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Use of NHS stop smoking services falls by 23% in a year

Action needed to reverse downward trend, say experts

Adrian O'Dowd

Thursday, 20 August 2015

The number of people who actively used NHS stop smoking services last year in England fell by around a quarter, according to new statistics from the Health and Social Care Information Centre (HSCIC).

Leading smoking cessation and prevention organisations have called for action to reverse this trend for services which they say are life-saving and highly cost-effective.

The HSCIC’s Stop Smoking Services in England: April 2014 to March 2015 statistics showed that between those dates, 450,582 people set a quit date with the stop smoking services in England.

This represented a 23% drop on the previous year and the third consecutive year to show a fall in the number of people using the services.

At the four-week follow-up point, 229,688 people – just over 51% – reported that they had successfully stopped smoking.

In response to the data, Action on Smoking and Health (ASH) and the National Centre for Smoking Cessation and Training (NCSCT) called for steps to be taken to reverse the downward trend.

They argued that smokers who got support from local stop smoking services were four times more likely to quit than going ‘cold turkey’.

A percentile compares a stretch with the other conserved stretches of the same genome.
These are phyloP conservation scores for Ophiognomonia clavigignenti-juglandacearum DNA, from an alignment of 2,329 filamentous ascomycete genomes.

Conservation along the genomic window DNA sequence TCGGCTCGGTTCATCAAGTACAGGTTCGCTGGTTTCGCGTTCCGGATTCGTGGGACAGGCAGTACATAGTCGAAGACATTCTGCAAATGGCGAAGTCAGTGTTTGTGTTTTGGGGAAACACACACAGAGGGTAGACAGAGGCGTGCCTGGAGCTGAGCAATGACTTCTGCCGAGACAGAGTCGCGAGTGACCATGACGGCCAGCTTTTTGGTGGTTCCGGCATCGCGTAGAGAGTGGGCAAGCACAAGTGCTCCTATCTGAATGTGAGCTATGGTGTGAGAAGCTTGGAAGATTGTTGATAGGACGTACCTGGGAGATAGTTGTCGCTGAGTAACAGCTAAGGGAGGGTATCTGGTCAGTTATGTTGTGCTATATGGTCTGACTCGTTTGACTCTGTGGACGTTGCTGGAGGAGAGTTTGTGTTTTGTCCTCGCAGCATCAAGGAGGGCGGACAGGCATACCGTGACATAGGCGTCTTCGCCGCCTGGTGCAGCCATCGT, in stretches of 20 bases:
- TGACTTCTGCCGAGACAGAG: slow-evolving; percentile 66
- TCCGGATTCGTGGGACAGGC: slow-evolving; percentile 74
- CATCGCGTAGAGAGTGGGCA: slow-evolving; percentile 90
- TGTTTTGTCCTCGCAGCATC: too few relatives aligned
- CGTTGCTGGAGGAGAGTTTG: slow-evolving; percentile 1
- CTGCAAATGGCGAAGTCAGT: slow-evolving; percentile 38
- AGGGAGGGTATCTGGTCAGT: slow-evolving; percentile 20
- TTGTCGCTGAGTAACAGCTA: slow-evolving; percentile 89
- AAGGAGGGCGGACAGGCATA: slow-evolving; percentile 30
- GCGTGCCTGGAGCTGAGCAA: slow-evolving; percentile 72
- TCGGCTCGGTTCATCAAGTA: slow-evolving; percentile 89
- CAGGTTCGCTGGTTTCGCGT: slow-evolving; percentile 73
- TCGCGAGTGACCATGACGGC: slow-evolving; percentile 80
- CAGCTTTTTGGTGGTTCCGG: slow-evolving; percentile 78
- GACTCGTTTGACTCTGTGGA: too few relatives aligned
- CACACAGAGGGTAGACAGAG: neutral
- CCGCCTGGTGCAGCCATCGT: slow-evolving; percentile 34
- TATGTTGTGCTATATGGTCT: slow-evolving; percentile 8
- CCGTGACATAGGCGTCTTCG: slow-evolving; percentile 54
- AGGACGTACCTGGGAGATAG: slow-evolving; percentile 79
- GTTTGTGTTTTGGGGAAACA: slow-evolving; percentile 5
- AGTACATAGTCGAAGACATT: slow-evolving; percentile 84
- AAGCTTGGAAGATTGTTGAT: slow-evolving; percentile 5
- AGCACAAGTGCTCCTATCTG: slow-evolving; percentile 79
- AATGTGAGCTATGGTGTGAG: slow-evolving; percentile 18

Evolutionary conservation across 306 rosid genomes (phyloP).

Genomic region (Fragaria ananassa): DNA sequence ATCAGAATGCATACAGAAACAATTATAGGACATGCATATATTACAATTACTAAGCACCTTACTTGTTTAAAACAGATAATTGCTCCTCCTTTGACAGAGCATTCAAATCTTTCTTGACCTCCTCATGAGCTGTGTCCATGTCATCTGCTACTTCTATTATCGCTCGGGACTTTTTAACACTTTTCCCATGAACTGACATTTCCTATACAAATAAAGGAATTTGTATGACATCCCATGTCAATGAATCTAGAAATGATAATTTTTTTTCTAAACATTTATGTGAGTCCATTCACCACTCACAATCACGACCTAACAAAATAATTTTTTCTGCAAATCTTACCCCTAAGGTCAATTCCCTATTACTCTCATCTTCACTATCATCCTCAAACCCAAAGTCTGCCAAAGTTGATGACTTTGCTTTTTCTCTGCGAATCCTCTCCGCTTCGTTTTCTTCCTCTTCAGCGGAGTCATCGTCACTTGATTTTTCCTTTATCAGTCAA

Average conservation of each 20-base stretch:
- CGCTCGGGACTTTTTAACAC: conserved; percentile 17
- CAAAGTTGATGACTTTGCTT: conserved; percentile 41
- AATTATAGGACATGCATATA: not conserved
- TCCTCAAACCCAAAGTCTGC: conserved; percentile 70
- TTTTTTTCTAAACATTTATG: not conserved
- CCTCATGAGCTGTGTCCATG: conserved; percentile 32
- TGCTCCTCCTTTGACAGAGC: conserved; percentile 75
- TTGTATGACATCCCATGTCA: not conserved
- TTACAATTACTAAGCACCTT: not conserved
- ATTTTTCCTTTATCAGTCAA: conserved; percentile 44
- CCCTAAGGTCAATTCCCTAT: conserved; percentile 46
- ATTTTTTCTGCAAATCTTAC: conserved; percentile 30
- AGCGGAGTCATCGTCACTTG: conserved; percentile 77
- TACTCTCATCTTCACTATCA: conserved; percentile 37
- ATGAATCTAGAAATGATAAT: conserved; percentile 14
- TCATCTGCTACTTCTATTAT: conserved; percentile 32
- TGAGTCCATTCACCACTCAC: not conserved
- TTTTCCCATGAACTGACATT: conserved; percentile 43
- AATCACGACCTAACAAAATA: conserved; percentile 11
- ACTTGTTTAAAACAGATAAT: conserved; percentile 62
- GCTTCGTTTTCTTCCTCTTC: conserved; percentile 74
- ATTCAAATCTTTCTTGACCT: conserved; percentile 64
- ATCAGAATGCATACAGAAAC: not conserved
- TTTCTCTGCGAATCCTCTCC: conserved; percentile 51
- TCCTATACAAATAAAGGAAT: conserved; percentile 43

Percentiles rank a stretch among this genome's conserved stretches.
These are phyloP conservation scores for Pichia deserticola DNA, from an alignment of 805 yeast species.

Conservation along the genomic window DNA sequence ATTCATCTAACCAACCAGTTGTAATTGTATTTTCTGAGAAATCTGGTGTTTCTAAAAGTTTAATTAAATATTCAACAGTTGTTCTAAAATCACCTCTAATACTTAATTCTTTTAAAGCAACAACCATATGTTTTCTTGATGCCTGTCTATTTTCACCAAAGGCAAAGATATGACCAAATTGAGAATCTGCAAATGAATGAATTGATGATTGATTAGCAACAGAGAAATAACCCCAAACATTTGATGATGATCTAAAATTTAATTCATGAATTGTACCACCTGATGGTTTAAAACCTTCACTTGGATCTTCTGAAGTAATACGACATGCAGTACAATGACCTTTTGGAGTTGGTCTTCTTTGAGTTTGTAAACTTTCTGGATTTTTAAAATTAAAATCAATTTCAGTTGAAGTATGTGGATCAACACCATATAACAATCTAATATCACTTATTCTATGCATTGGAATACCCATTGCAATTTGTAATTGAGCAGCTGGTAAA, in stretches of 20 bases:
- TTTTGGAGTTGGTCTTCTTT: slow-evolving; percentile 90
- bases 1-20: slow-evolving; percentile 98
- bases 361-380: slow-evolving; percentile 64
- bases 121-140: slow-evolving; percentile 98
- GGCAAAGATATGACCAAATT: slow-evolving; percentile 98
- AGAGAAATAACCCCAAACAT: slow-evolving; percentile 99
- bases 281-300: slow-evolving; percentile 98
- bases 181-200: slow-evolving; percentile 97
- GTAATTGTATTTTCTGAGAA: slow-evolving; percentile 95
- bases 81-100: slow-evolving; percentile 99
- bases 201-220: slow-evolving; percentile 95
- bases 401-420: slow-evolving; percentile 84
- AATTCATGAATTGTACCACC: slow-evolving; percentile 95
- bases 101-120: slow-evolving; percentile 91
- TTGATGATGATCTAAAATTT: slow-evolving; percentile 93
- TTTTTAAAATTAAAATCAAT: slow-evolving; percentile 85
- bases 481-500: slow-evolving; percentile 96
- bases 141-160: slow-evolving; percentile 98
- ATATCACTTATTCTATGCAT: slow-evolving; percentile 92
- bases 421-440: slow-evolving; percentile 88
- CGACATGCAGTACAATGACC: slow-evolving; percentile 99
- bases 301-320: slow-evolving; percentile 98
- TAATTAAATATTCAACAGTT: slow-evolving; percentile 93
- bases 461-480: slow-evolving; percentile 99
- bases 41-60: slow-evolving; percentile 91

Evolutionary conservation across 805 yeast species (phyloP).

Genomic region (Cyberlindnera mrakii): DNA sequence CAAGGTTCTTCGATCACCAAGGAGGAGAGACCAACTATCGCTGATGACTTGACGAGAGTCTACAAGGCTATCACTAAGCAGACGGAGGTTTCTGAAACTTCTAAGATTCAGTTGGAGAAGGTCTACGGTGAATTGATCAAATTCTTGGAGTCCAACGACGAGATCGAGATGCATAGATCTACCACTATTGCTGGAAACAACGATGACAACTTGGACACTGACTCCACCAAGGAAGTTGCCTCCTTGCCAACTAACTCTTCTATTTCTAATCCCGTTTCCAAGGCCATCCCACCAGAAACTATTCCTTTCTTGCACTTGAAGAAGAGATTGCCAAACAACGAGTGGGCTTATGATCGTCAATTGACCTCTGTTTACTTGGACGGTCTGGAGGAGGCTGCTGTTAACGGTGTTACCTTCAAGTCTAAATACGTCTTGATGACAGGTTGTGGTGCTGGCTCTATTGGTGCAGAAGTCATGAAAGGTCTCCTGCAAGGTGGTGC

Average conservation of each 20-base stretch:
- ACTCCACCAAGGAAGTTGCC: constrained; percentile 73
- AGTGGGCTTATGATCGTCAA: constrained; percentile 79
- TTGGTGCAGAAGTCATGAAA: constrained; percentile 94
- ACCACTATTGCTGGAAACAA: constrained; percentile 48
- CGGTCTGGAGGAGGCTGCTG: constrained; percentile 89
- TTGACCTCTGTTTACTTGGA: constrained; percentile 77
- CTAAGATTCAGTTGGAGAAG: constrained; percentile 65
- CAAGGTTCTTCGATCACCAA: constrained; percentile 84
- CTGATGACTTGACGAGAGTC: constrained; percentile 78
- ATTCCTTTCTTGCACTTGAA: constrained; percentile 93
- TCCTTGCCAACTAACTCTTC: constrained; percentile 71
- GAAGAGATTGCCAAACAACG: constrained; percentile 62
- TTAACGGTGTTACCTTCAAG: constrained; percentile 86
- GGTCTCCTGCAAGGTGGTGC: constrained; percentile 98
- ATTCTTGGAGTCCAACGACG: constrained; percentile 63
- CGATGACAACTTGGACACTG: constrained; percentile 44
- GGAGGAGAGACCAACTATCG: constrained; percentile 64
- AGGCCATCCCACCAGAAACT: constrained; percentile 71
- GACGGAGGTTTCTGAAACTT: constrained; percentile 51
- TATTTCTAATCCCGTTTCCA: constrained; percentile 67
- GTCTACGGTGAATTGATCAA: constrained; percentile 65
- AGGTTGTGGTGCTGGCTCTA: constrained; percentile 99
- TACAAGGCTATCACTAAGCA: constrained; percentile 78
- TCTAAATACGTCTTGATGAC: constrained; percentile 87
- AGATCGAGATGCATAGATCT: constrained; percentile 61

The data came on the heels of the publication of a major review of the safety and efficacy of electronic (e) cigarettes by Public Health England (PHE). Around 66% of people who successfully quit via the stop smoking services do so using ‘unlicensed nicotine containing products’ (i.e. e-cigarettes).

Until now there has been little official guidance on the use of the electronic devices but the PHE statement recommended all stop smoking services make use of e-cigarettes in their efforts to help smokers quit their habit.

ASH and NCSCT said stop smoking services worked well and were cost-effective – over a 10-year period, stop smoking services are estimated to have helped over 20,000 people to achieve long-term abstinence.

ASH and NCSCT called for:

  • PHE to better promote local stop smoking services through their mass media campaigns
  • local authorities to commission high quality evidence-based services
  • local services to do more to reach out to groups with high smoking rates
  • local authorities and the NHS to better embrace smokers who want to quit using e-cigarettes

Dr Andy McEwen, executive director of NCSCT said: “Smoking remains the primary cause of premature death and preventable ill-health, causing misery to thousands of families and placing a huge burden on local health and social care services.

“The best way local authorities can address this is by investing in and supporting the local stop smoking services which are proven to be very cost effective.”

Hazel Cheeseman, director of policy at ASH, said: “The stop smoking services provide a vital service to smokers seeking help to quit. However, there is a risk that the decline in use could increase health inequalities as smoking is one of the biggest causes of the difference in health outcomes between the rich and poor. Local authorities need to ensure that their stop smoking services are reaching those with greatest need.”

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